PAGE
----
world war ii: hiroshima


Lanterns for peace: Japan marks 70th anniversary of Hiroshima atomic bomb | Video

On 6 August, Japan marked the 70th anniversary of the atomic bombing of Hiroshima. In the city’s Peace Memorial Park, people floated dozens of colourful paper lanterns onto the Motoyasu river – releasing messages of peace into the world.

Boeing B-29 superfortress bomber “Enola Gay” named for Enola gay tibbets, the mother of the pilot Colonel paul tibbets. On the 6th of august 1945 Enola Gay became the first aircraft to drop an atomic bomb, codenamed little boy on the city of Hiroshima, japan. 

“My god, what have we done”

                                                 - Cpt Robert Lewis, co pilot of Enola gay 


August marks 70 years since the nuclear bombs were dropped on Hiroshima and Nagasaki. These photos capture some of the devastation and the echoes. What is remarkable is just how common it is to hear people describe the decision to use the bombs as absolutely necessary because in the minds of U.S. leadership the Japanese would have never surrendered. However, there is considerable disagreement among historians as to whether that assertion is true. In fact, Japan’s surrender may have already been underway. A second problem with the account is of course the glaring fact that it is a narrative that attempts to paper over the plain fact that a decision was made to unleash the horror of two nuclear bombs on a population of civilians, who were no more interested in fighting a war than American civilians.

As the 70th anniversary of Hiroshima and Nagasaki approaches, several people have been asking me to share my thoughts about those days in 1945, when our world changed forever. The first thing that comes to mind is an image of my four-year-old nephew Eiji – transformed into a charred, blackened and swollen child who kept asking in a faint voice for water until he died in agony. Had he not been a victim of the atomic bomb, he would be 74 years old this year. This idea shocks me. Regardless of the passage of time, he remains in my memory as a 4-year-old child who came to represent all the innocent children of the world. And it is this death of innocents that has been the driving force for me to continue my struggle against the ultimate evil of nuclear weapons. Eiji’s image is burnt into my retina.

Peace activist Setsuko Thurlow was a 13-year old schoolgirl when an exceptionally destructive new weapon, the atom bomb, was used against her hometown, Hiroshima, Japan, 70 years ago today.

Three days later, there will undoubtedly be similar remembrances in Nagasaki, the second city against which an atom bomb was used, and so far in this world, the only two cities ever to be destroyed by such.

Let’s hope there are no others. It’s not worth it. Also: Today’s nuclear weapons make Fat Man and Little Boy, the informal names of the bombs dropped on Japan, look like squirtguns.

Do click through to Huffington Post and read the rest of this piece.


Today marks 70 years since the atomic bomb was dropped on Hiroshima, Japan, on Aug. 6, 1945.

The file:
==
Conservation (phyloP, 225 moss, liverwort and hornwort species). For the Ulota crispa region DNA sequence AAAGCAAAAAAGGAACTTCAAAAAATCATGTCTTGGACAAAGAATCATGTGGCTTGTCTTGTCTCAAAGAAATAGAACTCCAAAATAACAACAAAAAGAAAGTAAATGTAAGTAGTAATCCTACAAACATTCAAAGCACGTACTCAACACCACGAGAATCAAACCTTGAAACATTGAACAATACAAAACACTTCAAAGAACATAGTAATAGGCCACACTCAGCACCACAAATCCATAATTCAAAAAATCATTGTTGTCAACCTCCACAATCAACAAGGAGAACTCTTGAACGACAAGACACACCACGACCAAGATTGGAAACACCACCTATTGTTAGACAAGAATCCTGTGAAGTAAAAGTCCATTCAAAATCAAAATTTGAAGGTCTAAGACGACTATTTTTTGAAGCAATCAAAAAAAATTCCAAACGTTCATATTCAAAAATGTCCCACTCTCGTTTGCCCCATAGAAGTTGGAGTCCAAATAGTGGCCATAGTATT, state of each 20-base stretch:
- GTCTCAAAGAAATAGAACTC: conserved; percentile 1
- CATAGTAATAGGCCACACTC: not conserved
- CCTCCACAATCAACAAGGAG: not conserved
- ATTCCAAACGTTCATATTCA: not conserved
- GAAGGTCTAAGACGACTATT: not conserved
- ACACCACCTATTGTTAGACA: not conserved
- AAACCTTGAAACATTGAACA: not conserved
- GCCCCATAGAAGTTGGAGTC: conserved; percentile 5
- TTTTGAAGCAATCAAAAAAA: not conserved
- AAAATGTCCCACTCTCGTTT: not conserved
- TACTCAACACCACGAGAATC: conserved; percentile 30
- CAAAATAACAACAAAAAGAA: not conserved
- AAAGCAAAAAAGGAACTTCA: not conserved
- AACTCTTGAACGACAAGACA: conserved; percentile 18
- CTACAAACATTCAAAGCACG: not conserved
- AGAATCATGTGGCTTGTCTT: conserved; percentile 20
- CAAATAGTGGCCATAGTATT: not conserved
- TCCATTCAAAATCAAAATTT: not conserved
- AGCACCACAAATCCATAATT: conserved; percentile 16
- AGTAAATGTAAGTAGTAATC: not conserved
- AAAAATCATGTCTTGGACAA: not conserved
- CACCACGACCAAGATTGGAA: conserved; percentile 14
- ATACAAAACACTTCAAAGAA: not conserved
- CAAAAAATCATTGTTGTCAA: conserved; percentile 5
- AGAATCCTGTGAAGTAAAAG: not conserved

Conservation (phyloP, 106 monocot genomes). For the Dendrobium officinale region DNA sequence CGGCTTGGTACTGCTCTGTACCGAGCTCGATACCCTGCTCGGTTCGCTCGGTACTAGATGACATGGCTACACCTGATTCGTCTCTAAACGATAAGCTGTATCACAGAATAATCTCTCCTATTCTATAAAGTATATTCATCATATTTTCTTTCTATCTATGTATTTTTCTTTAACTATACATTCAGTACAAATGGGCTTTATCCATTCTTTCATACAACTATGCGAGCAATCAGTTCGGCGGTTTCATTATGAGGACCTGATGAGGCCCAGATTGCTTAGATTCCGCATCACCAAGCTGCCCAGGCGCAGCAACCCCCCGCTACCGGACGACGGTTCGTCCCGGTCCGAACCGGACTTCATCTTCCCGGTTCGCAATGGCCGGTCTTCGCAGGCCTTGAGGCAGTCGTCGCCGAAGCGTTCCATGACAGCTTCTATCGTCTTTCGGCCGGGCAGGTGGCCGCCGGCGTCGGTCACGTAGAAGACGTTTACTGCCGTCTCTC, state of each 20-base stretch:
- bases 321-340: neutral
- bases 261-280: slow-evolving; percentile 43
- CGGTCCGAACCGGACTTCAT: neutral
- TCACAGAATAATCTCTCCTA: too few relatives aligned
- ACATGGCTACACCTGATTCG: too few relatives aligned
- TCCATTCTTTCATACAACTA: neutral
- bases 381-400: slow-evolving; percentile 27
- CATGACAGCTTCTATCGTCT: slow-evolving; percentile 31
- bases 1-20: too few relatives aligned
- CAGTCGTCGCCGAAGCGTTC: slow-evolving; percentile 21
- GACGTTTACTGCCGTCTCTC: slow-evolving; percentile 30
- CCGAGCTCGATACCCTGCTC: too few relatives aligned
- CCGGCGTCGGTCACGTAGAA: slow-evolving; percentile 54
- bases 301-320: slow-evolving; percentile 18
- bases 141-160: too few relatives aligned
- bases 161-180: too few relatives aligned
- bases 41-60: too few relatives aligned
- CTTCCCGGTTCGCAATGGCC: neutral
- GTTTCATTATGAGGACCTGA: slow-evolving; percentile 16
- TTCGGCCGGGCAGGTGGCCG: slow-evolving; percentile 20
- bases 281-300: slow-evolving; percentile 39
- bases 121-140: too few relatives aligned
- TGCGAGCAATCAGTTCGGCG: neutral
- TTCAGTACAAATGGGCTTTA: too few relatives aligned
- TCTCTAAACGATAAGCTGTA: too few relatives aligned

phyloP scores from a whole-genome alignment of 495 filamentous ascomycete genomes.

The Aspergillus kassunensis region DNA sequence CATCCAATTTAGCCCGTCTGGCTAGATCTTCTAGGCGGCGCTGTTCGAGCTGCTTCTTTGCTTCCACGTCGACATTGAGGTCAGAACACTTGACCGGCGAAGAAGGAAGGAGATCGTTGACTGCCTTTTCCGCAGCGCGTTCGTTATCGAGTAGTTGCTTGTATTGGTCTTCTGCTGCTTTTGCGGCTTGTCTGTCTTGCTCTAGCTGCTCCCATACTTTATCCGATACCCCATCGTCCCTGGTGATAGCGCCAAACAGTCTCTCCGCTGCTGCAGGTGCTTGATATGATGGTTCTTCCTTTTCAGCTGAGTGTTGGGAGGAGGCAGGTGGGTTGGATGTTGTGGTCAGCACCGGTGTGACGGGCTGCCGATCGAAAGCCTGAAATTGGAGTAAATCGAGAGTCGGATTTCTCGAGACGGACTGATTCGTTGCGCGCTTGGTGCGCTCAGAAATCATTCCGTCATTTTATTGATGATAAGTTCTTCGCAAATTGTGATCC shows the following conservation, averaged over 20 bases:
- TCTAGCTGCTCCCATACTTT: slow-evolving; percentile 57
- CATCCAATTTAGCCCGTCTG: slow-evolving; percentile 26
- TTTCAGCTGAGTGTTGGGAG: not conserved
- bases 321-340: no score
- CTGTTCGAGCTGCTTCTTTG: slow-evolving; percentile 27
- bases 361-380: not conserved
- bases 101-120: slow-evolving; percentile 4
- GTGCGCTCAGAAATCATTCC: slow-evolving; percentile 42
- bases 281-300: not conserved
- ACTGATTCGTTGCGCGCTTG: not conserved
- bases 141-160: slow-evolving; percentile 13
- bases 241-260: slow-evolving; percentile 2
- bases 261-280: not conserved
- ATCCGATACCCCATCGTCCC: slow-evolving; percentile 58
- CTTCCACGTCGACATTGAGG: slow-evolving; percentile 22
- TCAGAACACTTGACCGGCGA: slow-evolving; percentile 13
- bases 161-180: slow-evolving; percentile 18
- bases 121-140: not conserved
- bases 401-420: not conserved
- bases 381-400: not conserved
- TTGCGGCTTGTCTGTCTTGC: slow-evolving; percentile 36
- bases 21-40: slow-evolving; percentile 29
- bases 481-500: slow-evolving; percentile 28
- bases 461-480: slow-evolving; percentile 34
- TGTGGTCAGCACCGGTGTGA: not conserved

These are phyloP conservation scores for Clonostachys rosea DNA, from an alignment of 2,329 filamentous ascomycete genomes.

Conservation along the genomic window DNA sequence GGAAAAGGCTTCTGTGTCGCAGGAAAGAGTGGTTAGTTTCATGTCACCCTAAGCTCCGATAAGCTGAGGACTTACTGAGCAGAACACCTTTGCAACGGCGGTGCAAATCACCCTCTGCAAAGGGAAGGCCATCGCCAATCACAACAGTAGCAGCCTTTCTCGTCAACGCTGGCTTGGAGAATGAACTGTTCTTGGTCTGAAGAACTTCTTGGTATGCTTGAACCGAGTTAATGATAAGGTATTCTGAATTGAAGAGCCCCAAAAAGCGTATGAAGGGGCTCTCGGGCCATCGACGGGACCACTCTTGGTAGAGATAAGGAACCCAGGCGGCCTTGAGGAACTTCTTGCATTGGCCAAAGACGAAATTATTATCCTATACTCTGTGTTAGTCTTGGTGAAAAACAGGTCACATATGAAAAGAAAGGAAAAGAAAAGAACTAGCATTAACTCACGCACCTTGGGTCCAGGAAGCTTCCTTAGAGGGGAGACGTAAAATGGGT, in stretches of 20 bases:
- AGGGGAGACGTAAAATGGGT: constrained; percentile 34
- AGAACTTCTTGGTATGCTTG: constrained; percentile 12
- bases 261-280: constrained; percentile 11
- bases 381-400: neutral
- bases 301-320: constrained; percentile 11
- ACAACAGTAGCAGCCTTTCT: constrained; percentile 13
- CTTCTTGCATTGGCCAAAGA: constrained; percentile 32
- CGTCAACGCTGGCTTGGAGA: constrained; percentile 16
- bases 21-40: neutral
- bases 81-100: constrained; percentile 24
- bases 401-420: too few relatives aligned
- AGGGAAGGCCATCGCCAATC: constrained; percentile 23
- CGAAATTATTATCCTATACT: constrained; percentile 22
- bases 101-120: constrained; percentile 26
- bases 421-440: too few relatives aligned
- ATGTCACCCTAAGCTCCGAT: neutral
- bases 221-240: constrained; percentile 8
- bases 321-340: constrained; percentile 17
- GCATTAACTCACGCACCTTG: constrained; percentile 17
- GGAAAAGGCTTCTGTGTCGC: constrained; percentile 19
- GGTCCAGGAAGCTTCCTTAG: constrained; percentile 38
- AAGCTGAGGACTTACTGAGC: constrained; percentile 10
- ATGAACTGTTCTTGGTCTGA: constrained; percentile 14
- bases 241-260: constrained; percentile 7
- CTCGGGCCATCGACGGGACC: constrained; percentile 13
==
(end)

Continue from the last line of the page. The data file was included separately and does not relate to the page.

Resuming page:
About 140,000 people are estimated to have been killed in the world’s first nuclear attack, including those who survived the bombing itself but died soon afterward due to severe radiation exposure.

The bomb’s destructive power was unprecedented, incinerating buildings and people. It left lifelong physical and emotional scars on survivors.

“On Monday, August 6, 1945, a mushroom cloud billows into the sky about one hour after an atomic bomb was dropped by American B-29 bomber, the Enola Gay, detonating above Hiroshima, Japan. Nearly 80,000 people are believed to have been killed immediately, with possibly another 60,000 survivors dying of injuries and radiation exposure by 1950.”



‪On This Day‬ in 1945, Col. Paul Tibbets took flight on a B-29, named Enola Gay after his mother, with the 509th Composite Group to drop an atomic bomb known as ‪‎Little Boy‬ on the Japanese city of ‪‎Hiroshima‬. This action was the beginning of the end of the war and the dawn of the atomic age.

Pictured here is Tibbets’ flight log from August 1945 that shows his history-making flight which occurred today on August 6, 1945.

“An allied correspondent stands in the radioactive rubble in front of the shell of a building that once was an exhibition hall in Hiroshima, Japan, one month after the first atomic bomb ever used in warfare was dropped on the city by the U.S. The explosion took place almost directly above the dome.”



70 Years Later; After the A-bomb: Hiroshima and Nagasaki Then and Now 

At the time, none of them knew anything. The radio, telephone, and telegraph in Hiroshima had gone dark. That was all the information the members of the Army General Staff in Tokyo had. And it was met only with confusion. Then, as strange, scattered reports surfaced, concern crept in. So, a small crew was dispatched to Hiroshima to survey the area and report back. After three hours of flying, and still about 100 miles from the city, they noticed the cloud of smoke.

The destruction heralded by that cloud of smoke can hardly be grasped with statistics or torrents of dire adjectives (the same, of course, goes for the bombing of Nagasaki three days later). Photographs probably can’t even truly do it. But these photographic comparisons of Hiroshima and Nagasaki then and now might be a start.

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Letter received from General Thomas Handy to General Carl Spaatz authorizing the dropping of the first atomic bomb, 7/25/1945

Records of U.S. Air Force Commands, Activities, and Organizations, 1900 - 2003

Less than 2 weeks before this authorization, the first Atomic bomb had been successfully tested at the White Sands Proving Grounds in New Mexico on July 16, 1945.